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Say 'Mission Accomplished' and Go Home" (COUNTERPUNCH)

TO: Distinguished Recipients
FM: John Whitbeck

The rumination which I circulated on Friday has been published in the
weekend edition of COUNTERPUNCH.

That publication (suitable for further circulation) is transmitted below.


http://www.counterpunch.org/whitbeck12092006.html

*December 9 / 10, 2006*


 /Say "Mission Accomplished" and Go Home/


 Recommendation No. 80

By JOHN V. WHITBECK

While almost the entire world other than President George W. Bush now
views the American invasion and occupation of Iraq as a catastrophic
failure, there is one notable exception.

During a visit to Washington last month, Israeli Prime Minister Ehud
Olmert, while affirming his categorical support for Mr. Bush's Iraq war
policy and his confrontational strategy toward Iran, said, according to/
Ha'aretz/ (Nov. 14), that "the Iraq war had a dramatic positive effect
on security and stability in the Middle East as well as strategic
importance from Israel's perspective." (Ominously for the future, Mr.
Olmert added with respect to his meeting with Mr. Bush, "Iran's role in
the conversation was quite clear, very serious and very significant, and
I left the meeting with an outstanding feeling.")

No one should be surprised by "Israel's perspective". In their now
famous "Clean Break" policy paper, written in 1996 for incoming Israeli
Prime Minister Binyamin Netanyahu, the Israel-First neocons who were to
be the principal advocates and masterminds of Mr. Bush's Iraq war cited
the destruction of Iraq as a major Israeli strategic objective. In its
geostrategic position, Israel would understandably view as undesirable
the existence in its region of any Arab or Muslim state which was strong
and independent, rather than intimidated by and subservient to
Israel/America. From an Israeli security perspective, it would clearly
be highly desirable for any such state to be neutered (like Egypt) and,
if possible, fragmented into mutually hostile pieces.

Even before the invasion, it was widely understood that the principal
motivation for the invasion was not oil -- there is no evidence of
behind-the-scenes agitation or pressure from international oil companies
in favor of war -- but, rather, Israel. In pre-war polls, Israel was the
only country in the world (other than the United States) where a
majority of the population favored the war.

Iraq has now been effectively destroyed and may be fragmenting into
pieces. It is therefore no wonder that Mr. Olmert should be delighted
with how the war has turned out and should wish to confirm publicly how
"thankful" Israel is to the United States and Mr. Bush. His wisdom and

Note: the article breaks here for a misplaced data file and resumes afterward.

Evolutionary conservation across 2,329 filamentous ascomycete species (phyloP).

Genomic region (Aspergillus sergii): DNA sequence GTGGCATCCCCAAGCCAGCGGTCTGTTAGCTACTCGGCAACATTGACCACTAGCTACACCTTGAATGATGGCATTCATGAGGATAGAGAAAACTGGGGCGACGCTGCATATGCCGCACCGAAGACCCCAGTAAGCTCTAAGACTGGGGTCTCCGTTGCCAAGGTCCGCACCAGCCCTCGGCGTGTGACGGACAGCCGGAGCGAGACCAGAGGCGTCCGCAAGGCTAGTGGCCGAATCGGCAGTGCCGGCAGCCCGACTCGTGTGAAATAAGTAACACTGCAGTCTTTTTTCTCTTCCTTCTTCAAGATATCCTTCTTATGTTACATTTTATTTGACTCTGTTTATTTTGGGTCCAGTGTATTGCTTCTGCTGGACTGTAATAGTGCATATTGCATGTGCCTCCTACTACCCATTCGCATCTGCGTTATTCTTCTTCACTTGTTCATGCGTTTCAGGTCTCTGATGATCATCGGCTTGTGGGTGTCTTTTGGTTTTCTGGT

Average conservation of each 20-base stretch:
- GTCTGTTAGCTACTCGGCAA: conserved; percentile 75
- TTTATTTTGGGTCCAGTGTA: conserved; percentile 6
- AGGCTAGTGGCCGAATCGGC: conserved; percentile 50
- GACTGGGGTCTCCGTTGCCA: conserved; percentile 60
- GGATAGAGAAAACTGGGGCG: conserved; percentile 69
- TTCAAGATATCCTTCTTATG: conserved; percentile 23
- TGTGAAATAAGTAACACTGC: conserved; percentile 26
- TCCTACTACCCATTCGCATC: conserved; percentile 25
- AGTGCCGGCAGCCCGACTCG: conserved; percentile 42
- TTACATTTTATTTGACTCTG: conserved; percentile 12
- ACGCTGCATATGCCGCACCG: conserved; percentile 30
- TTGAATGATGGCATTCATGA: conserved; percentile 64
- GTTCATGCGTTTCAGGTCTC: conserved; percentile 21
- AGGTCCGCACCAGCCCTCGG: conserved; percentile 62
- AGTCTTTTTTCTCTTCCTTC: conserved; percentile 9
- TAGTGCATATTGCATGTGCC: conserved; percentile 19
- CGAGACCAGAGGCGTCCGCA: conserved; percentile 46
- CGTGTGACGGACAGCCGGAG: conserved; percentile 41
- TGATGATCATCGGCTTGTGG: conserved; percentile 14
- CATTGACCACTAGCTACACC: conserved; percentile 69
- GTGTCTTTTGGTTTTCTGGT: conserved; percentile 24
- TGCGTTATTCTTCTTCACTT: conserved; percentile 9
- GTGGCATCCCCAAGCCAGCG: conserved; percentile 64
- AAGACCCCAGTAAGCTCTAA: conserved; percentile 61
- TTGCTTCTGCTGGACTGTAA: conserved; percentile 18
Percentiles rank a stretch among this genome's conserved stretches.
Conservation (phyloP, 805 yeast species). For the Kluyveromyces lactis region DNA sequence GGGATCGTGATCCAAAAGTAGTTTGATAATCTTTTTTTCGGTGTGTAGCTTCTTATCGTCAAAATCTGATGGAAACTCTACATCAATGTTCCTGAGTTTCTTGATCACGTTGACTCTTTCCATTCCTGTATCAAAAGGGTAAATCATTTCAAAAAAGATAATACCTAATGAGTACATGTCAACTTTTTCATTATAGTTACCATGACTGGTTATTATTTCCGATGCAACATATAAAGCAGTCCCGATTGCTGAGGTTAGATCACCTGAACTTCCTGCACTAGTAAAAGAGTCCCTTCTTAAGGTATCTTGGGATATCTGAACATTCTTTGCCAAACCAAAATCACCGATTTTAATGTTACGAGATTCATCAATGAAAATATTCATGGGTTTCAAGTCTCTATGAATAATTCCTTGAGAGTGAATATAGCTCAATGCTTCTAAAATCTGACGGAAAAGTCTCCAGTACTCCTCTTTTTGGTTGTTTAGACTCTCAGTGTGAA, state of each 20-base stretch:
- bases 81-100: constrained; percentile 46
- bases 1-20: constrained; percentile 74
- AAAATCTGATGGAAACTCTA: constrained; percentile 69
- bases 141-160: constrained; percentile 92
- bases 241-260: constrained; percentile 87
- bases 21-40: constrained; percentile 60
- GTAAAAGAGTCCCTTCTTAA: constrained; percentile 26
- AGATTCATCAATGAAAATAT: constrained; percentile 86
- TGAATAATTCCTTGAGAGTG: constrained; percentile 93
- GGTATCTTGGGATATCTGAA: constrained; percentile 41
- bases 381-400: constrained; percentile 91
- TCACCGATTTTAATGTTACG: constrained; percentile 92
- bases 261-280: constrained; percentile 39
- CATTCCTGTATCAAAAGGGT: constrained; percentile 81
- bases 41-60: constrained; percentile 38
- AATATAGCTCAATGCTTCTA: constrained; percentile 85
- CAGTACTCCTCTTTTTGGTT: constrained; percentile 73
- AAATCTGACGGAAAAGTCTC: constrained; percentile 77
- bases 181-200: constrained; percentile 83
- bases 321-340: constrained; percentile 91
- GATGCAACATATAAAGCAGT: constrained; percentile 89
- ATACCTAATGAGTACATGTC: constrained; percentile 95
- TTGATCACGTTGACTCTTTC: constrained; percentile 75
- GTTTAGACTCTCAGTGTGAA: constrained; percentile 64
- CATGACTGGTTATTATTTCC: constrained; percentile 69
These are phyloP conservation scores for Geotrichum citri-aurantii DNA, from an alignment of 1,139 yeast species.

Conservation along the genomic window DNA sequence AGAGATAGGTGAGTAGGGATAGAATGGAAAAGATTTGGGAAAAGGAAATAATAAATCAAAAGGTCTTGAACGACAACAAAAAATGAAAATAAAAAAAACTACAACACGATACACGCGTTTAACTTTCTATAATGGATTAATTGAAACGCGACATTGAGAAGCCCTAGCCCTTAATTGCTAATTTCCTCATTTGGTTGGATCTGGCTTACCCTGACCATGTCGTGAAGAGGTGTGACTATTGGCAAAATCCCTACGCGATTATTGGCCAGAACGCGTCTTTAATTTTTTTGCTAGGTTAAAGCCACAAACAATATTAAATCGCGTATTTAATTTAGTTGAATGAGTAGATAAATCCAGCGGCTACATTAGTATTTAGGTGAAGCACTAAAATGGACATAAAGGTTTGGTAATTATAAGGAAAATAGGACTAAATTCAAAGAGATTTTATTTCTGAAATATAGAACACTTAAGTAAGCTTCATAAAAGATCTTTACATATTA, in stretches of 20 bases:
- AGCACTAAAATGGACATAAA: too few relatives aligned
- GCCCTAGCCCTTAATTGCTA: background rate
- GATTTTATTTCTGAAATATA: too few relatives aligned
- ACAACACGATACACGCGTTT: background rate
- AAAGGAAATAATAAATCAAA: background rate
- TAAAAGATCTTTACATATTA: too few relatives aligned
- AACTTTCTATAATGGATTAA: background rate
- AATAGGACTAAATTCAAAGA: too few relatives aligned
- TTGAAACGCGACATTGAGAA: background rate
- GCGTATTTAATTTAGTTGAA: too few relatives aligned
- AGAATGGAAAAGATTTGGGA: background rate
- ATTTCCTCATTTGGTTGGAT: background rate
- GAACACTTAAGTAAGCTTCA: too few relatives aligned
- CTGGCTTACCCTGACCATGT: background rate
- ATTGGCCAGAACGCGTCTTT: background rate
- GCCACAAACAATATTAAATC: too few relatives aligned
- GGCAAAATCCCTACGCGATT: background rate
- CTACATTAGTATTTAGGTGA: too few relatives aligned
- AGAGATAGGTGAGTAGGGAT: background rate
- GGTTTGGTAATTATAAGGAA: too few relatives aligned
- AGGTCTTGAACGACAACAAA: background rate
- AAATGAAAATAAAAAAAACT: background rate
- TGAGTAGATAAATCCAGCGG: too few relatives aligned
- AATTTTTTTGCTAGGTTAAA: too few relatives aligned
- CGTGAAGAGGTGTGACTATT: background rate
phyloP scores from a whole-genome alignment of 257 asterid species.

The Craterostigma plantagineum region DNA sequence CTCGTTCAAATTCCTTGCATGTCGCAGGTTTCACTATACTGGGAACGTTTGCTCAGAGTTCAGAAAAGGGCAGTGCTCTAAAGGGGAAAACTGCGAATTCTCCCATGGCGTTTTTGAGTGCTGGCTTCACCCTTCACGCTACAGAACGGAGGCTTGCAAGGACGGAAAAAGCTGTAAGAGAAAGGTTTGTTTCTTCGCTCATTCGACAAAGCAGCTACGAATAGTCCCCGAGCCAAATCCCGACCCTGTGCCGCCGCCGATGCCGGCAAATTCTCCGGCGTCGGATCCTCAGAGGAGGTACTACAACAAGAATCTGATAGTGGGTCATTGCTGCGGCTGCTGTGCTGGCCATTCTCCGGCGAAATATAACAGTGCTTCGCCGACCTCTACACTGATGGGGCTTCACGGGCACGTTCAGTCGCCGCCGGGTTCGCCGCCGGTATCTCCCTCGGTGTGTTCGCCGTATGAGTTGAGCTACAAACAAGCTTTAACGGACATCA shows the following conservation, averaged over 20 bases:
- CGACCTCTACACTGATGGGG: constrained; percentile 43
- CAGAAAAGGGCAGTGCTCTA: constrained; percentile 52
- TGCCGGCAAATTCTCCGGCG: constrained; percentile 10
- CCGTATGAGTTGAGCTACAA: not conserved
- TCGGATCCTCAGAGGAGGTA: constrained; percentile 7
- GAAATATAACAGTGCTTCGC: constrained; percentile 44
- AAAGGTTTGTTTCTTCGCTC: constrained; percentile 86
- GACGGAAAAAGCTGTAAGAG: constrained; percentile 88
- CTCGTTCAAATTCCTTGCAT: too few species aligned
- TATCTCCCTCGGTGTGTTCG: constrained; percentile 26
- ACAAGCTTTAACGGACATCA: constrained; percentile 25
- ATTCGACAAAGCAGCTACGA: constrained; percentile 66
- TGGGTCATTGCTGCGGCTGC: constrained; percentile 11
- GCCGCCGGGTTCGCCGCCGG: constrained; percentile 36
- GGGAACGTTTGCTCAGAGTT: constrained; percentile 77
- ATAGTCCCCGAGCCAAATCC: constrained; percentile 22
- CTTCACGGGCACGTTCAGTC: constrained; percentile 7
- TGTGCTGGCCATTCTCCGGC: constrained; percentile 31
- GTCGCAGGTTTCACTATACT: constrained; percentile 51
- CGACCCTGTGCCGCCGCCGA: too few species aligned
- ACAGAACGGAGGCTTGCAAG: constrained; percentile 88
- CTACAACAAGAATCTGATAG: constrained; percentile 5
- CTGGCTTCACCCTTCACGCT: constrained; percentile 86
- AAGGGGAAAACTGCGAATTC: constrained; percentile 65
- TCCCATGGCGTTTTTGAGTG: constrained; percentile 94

good taste in doing so on American soil when most Americans are less
delighted with how the war has turned out might be questioned. However,
his genuine appreciation for what the United States has accomplished for
Israel's benefit may suggest a better "way forward" than the 79
recommendations of the Baker-Hamilton Iraq Study Group.

Imagine this* *Recommendation No. 80: The President should explain
honestly what the principal objective in invading Iraq really was, point
out that, in terms of this objective, the political, economic and social
collapse and chaos which the war and occupation have achieved in Iraq
already constitute an outstanding "success", unfurl a huge "MISSION
ACCOMPLISHED" banner on the White House and bring the troops home in
triumph as rapidly as the necessary transport can be arranged.

This recommendation might well appeal to Mr. Bush, since it would offer
him the only realistic chance to claim "success" before he leaves office
-- presumably preferable in his eyes to his apparent current strategy of
stalling (at enormous human cost to others) for the next two years so as
to leave the recognition of (and, he must hope, blame for) "failure" or
"defeat" to his successor. He could also be confident that no one in
either American political party or in the American mainstream media
would criticize him for having lied to the American people and the world
as to his true motivation for invading Iraq if he made clear that he did
so for the benefit of Israel.

The only potential drawback if this recommendation were to be
implemented would be that it would free up the American military to give
Mr. Olmert another "outstanding feeling" by attacking for Israel's
benefit one or more other states on Israel's hit list, starting with
Iran and Syria. Perhaps, next time, the American military, who don't
have to stand for election and can therefore afford to put America
first, will "just say no".

*John V. Whitbeck*, an international lawyer, is author of "The World
According to Whitbeck"
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